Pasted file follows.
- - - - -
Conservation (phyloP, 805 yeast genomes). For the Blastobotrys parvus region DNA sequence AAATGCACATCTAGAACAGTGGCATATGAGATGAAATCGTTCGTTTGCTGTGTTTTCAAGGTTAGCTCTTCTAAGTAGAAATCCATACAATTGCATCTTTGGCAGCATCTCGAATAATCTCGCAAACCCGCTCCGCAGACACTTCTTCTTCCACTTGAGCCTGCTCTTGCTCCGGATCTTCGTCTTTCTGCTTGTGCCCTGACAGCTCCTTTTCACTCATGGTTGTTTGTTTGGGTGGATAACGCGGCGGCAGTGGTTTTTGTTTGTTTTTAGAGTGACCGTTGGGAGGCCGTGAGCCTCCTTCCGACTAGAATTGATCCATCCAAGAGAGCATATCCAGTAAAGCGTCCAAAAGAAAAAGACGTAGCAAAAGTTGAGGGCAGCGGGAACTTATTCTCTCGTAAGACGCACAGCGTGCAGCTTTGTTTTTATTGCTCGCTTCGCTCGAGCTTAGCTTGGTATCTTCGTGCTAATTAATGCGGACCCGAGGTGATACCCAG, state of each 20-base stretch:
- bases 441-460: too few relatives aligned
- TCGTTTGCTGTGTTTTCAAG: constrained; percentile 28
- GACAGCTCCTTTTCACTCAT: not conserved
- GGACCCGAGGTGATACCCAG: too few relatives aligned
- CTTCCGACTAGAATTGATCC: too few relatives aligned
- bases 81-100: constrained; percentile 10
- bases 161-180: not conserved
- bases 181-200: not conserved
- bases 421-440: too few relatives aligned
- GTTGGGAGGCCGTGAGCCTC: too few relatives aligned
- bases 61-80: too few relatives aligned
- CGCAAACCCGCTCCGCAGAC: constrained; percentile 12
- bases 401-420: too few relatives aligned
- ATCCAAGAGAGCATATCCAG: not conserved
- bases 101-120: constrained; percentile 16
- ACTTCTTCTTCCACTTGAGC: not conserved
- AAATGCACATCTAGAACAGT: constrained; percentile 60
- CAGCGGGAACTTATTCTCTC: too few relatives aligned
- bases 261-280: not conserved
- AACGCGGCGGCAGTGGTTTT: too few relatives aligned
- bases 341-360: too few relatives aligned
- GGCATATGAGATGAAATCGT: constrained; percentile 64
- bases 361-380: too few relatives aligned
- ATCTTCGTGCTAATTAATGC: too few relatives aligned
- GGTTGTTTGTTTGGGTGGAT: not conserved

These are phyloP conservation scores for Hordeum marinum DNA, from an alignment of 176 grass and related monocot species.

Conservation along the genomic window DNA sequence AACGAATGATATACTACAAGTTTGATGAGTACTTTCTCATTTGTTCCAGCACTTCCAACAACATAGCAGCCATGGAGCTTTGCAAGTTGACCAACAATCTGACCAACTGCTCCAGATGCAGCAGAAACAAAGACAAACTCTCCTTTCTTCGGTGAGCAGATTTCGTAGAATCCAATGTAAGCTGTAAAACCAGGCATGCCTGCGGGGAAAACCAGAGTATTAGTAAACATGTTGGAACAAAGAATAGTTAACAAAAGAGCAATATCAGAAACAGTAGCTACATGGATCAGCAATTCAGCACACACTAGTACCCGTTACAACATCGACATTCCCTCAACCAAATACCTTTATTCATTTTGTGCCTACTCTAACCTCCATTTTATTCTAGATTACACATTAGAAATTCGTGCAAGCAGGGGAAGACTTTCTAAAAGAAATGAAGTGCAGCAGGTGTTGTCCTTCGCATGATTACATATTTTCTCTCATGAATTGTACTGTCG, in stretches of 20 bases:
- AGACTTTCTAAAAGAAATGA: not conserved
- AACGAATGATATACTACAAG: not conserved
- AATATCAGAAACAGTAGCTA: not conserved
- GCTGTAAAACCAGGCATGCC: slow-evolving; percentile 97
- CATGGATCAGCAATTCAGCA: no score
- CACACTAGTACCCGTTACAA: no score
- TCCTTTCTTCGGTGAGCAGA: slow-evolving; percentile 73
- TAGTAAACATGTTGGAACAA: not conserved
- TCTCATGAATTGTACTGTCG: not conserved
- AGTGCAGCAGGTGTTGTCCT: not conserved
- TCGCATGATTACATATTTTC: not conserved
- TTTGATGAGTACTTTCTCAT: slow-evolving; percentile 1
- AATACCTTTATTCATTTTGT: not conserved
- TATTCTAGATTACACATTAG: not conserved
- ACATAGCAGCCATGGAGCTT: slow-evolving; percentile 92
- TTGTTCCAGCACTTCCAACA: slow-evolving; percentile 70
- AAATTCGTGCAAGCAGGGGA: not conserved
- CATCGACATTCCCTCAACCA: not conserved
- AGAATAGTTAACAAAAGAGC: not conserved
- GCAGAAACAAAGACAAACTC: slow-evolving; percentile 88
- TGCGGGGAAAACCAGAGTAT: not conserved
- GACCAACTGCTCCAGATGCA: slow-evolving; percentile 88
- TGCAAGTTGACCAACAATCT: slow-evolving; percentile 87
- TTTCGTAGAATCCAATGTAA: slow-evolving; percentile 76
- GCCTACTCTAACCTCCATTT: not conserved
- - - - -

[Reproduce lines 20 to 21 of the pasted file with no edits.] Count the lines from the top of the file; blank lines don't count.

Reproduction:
- bases 261-280: not conserved
- AACGCGGCGGCAGTGGTTTT: too few relatives aligned